Ponomariov: I can't really tell, but will be preparing for the match.

Question: Now let me touch upon your recent notorious press-conference. Do you still insist upon financial reimbursement from FIDE for canceling your match in Argentina, or maybe your position has changed?

Ponomariov: I don't find anything notorious about the press conference organized by the newspaper "Ves Sport". My demand of financial reimbursement is both lawful and just. The possibility of such reimbursement is even mentioned in paragraph 6.2 of the unsatisfactory draft of the contract for the match, given to me by FIDE and rejected by me. And in a letter written by Mr. Omuku, in which FIDE replies to my financial claims, it promises to reimburse me and Kasparov to the amount of $100,000. However, I estimate the financial damage caused by the cancelation of the match in Buenos Aires to be $150,000. I still insist upon full reimbursement and that the sum be paid immediately, and not by August 15th, as promised by FIDE.

Question: Will you continue to insist that your match with Kasparov have the status of the semi-final of the unification cycle, and not the final for the FIDE World championship, as was decided by the FIDE Presidential Council in Bucharest? And don't you fear that such demands can create unsurmountable obstacles to organizing the match in Yalta?

Ponomariov: All questions regarding the signing of the contract for the match should be solved through mutual consensus. I strongly dislike it when FIDE tries to dictate its position to me. I hope FIDE will change its ways, and then we will be able to reach the contract by way of mutual concessions. In legal matters I fully rely on the experienced Ukrainian lawyers.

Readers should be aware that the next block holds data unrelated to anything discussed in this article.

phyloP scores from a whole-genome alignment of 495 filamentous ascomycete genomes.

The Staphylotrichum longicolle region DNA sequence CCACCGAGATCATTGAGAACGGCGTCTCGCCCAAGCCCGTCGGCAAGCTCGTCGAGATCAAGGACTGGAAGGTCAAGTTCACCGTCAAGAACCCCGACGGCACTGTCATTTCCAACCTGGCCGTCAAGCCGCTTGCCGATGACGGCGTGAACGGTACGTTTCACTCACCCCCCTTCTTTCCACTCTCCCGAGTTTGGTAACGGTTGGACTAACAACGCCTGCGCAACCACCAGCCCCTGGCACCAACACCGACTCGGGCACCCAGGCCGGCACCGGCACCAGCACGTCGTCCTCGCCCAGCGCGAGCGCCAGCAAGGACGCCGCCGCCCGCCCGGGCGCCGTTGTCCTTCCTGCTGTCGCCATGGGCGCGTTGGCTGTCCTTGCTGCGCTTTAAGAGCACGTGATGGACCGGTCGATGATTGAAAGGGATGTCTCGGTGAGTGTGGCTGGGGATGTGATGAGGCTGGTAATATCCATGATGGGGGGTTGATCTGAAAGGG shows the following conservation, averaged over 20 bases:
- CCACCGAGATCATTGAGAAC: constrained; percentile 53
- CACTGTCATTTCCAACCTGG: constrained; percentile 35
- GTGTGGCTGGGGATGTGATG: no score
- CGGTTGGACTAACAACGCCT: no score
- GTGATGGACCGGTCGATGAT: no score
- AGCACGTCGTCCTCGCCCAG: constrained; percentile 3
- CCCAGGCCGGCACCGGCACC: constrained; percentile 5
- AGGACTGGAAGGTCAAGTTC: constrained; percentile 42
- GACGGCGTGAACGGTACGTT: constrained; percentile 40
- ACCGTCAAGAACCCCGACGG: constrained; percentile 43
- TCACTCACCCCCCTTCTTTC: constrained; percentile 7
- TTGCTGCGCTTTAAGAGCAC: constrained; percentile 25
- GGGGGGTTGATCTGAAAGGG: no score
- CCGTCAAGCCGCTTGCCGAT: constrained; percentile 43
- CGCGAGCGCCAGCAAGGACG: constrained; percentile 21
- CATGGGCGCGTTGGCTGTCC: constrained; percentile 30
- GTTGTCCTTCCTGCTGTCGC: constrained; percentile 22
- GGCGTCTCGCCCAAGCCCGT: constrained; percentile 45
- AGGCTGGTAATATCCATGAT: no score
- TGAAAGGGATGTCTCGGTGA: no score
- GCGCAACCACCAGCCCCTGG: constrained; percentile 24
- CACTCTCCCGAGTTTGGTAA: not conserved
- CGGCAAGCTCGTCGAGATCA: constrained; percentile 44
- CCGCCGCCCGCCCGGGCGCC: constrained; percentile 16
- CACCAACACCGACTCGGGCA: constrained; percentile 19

Question: Why have you come up with an additional demand to FIDE: that both participants of your match with Kasparov start the next cycle from the quarter-final stage?

Ponomariov: This has been mentioned in the general principles of the unification process formulated by Yasser Sierawan. I think this requirement is just. Such was the idea of the Prague agreement, one paragraph of which declared that I should play Kasparov with this provision. Otherwise I don't see any sense in my match with Kasparov.

Question: Do you plan to play anywhere before your match in Yalta?

Ponomariov: I don't know yet as the new date for the match seriously interfered with my schedule.

Question: Will the youngest GM in the world Sergey Karjakin remain your training camp for the period of your preparation for the match? And what can you say about his progress and his performance in Leon?

Ponomariov: My coaching team must now be formed from scratch, taking into account playing schedules of those who had been there before. I don't know about Karjakin's plans. I think that he is making progress. He played well in Leon, but did not have enough luck.

Question: Are you settling down in Kiev?

Ponomariov: No, I have not moved to Kiev yet, partly due to the situation which resulted from rescheduling the match.

Question: How are you going to prepare for your September match with Kasparov?

Ponomariov: I still don't know.